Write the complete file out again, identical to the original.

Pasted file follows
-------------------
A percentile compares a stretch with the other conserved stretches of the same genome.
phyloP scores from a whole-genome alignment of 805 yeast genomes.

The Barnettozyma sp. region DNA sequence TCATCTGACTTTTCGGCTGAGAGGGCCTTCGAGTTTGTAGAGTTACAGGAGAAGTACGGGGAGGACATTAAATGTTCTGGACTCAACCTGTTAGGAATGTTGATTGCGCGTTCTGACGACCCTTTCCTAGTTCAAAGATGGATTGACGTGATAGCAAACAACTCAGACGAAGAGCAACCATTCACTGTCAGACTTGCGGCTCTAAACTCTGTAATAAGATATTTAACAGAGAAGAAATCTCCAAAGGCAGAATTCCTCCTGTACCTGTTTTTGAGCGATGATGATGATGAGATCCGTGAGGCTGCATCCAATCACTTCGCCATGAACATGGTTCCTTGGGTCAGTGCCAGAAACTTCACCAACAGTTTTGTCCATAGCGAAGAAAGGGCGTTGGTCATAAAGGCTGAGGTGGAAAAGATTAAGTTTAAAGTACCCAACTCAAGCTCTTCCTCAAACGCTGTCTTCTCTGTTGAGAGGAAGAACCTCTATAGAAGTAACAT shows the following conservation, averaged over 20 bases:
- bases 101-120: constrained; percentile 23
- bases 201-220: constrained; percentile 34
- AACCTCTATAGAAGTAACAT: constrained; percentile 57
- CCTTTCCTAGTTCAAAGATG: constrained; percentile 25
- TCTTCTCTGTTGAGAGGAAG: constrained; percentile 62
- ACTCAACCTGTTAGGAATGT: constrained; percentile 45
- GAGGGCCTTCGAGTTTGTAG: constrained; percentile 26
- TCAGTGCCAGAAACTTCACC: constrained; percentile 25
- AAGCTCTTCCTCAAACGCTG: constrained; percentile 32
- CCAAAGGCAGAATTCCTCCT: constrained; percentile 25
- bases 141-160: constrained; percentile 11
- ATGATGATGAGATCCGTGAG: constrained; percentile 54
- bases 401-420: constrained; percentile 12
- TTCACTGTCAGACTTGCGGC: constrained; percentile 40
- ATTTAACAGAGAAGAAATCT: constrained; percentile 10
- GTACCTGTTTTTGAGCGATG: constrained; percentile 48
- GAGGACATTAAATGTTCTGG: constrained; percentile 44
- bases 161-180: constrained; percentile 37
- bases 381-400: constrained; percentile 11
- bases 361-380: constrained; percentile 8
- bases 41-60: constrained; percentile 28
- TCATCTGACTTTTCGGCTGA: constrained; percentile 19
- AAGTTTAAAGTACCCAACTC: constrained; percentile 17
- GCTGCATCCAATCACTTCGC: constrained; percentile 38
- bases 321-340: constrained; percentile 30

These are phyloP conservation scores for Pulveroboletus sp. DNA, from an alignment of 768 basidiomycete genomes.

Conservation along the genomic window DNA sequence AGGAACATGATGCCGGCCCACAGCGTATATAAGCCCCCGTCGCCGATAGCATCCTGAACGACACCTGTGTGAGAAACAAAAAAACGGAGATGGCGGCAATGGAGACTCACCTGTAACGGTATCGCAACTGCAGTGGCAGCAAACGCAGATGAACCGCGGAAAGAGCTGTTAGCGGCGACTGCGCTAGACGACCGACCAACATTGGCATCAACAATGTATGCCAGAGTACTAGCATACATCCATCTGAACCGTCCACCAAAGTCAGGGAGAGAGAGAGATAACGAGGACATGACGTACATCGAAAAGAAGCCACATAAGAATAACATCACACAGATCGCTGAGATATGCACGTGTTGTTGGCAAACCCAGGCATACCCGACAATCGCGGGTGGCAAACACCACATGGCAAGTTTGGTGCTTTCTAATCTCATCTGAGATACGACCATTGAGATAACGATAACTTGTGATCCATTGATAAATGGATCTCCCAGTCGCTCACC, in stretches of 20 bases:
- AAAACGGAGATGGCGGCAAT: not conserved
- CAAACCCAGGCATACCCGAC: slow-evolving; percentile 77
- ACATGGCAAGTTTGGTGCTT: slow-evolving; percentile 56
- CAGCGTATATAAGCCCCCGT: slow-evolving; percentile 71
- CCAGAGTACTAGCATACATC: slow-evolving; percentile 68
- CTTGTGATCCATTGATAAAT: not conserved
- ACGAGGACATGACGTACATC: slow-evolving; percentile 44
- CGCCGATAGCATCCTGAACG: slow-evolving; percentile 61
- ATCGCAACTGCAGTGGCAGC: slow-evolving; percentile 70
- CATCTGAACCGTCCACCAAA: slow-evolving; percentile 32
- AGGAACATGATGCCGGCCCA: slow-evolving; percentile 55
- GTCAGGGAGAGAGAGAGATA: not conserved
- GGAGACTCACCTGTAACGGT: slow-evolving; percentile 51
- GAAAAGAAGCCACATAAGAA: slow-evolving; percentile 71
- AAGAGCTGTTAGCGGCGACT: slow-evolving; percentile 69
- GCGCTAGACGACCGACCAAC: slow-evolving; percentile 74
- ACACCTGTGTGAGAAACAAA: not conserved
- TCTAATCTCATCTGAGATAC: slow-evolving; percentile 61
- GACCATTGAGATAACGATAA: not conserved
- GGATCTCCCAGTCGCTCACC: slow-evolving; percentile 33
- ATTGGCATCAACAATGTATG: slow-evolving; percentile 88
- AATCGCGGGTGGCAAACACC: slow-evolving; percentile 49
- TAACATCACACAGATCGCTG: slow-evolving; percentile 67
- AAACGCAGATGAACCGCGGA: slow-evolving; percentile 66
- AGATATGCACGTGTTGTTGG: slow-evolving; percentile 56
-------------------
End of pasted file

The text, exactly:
A percentile compares a stretch with the other conserved stretches of the same genome.
phyloP scores from a whole-genome alignment of 805 yeast genomes.

The Barnettozyma sp. region DNA sequence TCATCTGACTTTTCGGCTGAGAGGGCCTTCGAGTTTGTAGAGTTACAGGAGAAGTACGGGGAGGACATTAAATGTTCTGGACTCAACCTGTTAGGAATGTTGATTGCGCGTTCTGACGACCCTTTCCTAGTTCAAAGATGGATTGACGTGATAGCAAACAACTCAGACGAAGAGCAACCATTCACTGTCAGACTTGCGGCTCTAAACTCTGTAATAAGATATTTAACAGAGAAGAAATCTCCAAAGGCAGAATTCCTCCTGTACCTGTTTTTGAGCGATGATGATGATGAGATCCGTGAGGCTGCATCCAATCACTTCGCCATGAACATGGTTCCTTGGGTCAGTGCCAGAAACTTCACCAACAGTTTTGTCCATAGCGAAGAAAGGGCGTTGGTCATAAAGGCTGAGGTGGAAAAGATTAAGTTTAAAGTACCCAACTCAAGCTCTTCCTCAAACGCTGTCTTCTCTGTTGAGAGGAAGAACCTCTATAGAAGTAACAT shows the following conservation, averaged over 20 bases:
- bases 101-120: constrained; percentile 23
- bases 201-220: constrained; percentile 34
- AACCTCTATAGAAGTAACAT: constrained; percentile 57
- CCTTTCCTAGTTCAAAGATG: constrained; percentile 25
- TCTTCTCTGTTGAGAGGAAG: constrained; percentile 62
- ACTCAACCTGTTAGGAATGT: constrained; percentile 45
- GAGGGCCTTCGAGTTTGTAG: constrained; percentile 26
- TCAGTGCCAGAAACTTCACC: constrained; percentile 25
- AAGCTCTTCCTCAAACGCTG: constrained; percentile 32
- CCAAAGGCAGAATTCCTCCT: constrained; percentile 25
- bases 141-160: constrained; percentile 11
- ATGATGATGAGATCCGTGAG: constrained; percentile 54
- bases 401-420: constrained; percentile 12
- TTCACTGTCAGACTTGCGGC: constrained; percentile 40
- ATTTAACAGAGAAGAAATCT: constrained; percentile 10
- GTACCTGTTTTTGAGCGATG: constrained; percentile 48
- GAGGACATTAAATGTTCTGG: constrained; percentile 44
- bases 161-180: constrained; percentile 37
- bases 381-400: constrained; percentile 11
- bases 361-380: constrained; percentile 8
- bases 41-60: constrained; percentile 28
- TCATCTGACTTTTCGGCTGA: constrained; percentile 19
- AAGTTTAAAGTACCCAACTC: constrained; percentile 17
- GCTGCATCCAATCACTTCGC: constrained; percentile 38
- bases 321-340: constrained; percentile 30

These are phyloP conservation scores for Pulveroboletus sp. DNA, from an alignment of 768 basidiomycete genomes.

Conservation along the genomic window DNA sequence AGGAACATGATGCCGGCCCACAGCGTATATAAGCCCCCGTCGCCGATAGCATCCTGAACGACACCTGTGTGAGAAACAAAAAAACGGAGATGGCGGCAATGGAGACTCACCTGTAACGGTATCGCAACTGCAGTGGCAGCAAACGCAGATGAACCGCGGAAAGAGCTGTTAGCGGCGACTGCGCTAGACGACCGACCAACATTGGCATCAACAATGTATGCCAGAGTACTAGCATACATCCATCTGAACCGTCCACCAAAGTCAGGGAGAGAGAGAGATAACGAGGACATGACGTACATCGAAAAGAAGCCACATAAGAATAACATCACACAGATCGCTGAGATATGCACGTGTTGTTGGCAAACCCAGGCATACCCGACAATCGCGGGTGGCAAACACCACATGGCAAGTTTGGTGCTTTCTAATCTCATCTGAGATACGACCATTGAGATAACGATAACTTGTGATCCATTGATAAATGGATCTCCCAGTCGCTCACC, in stretches of 20 bases:
- AAAACGGAGATGGCGGCAAT: not conserved
- CAAACCCAGGCATACCCGAC: slow-evolving; percentile 77
- ACATGGCAAGTTTGGTGCTT: slow-evolving; percentile 56
- CAGCGTATATAAGCCCCCGT: slow-evolving; percentile 71
- CCAGAGTACTAGCATACATC: slow-evolving; percentile 68
- CTTGTGATCCATTGATAAAT: not conserved
- ACGAGGACATGACGTACATC: slow-evolving; percentile 44
- CGCCGATAGCATCCTGAACG: slow-evolving; percentile 61
- ATCGCAACTGCAGTGGCAGC: slow-evolving; percentile 70
- CATCTGAACCGTCCACCAAA: slow-evolving; percentile 32
- AGGAACATGATGCCGGCCCA: slow-evolving; percentile 55
- GTCAGGGAGAGAGAGAGATA: not conserved
- GGAGACTCACCTGTAACGGT: slow-evolving; percentile 51
- GAAAAGAAGCCACATAAGAA: slow-evolving; percentile 71
- AAGAGCTGTTAGCGGCGACT: slow-evolving; percentile 69
- GCGCTAGACGACCGACCAAC: slow-evolving; percentile 74
- ACACCTGTGTGAGAAACAAA: not conserved
- TCTAATCTCATCTGAGATAC: slow-evolving; percentile 61
- GACCATTGAGATAACGATAA: not conserved
- GGATCTCCCAGTCGCTCACC: slow-evolving; percentile 33
- ATTGGCATCAACAATGTATG: slow-evolving; percentile 88
- AATCGCGGGTGGCAAACACC: slow-evolving; percentile 49
- TAACATCACACAGATCGCTG: slow-evolving; percentile 67
- AAACGCAGATGAACCGCGGA: slow-evolving; percentile 66
- AGATATGCACGTGTTGTTGG: slow-evolving; percentile 56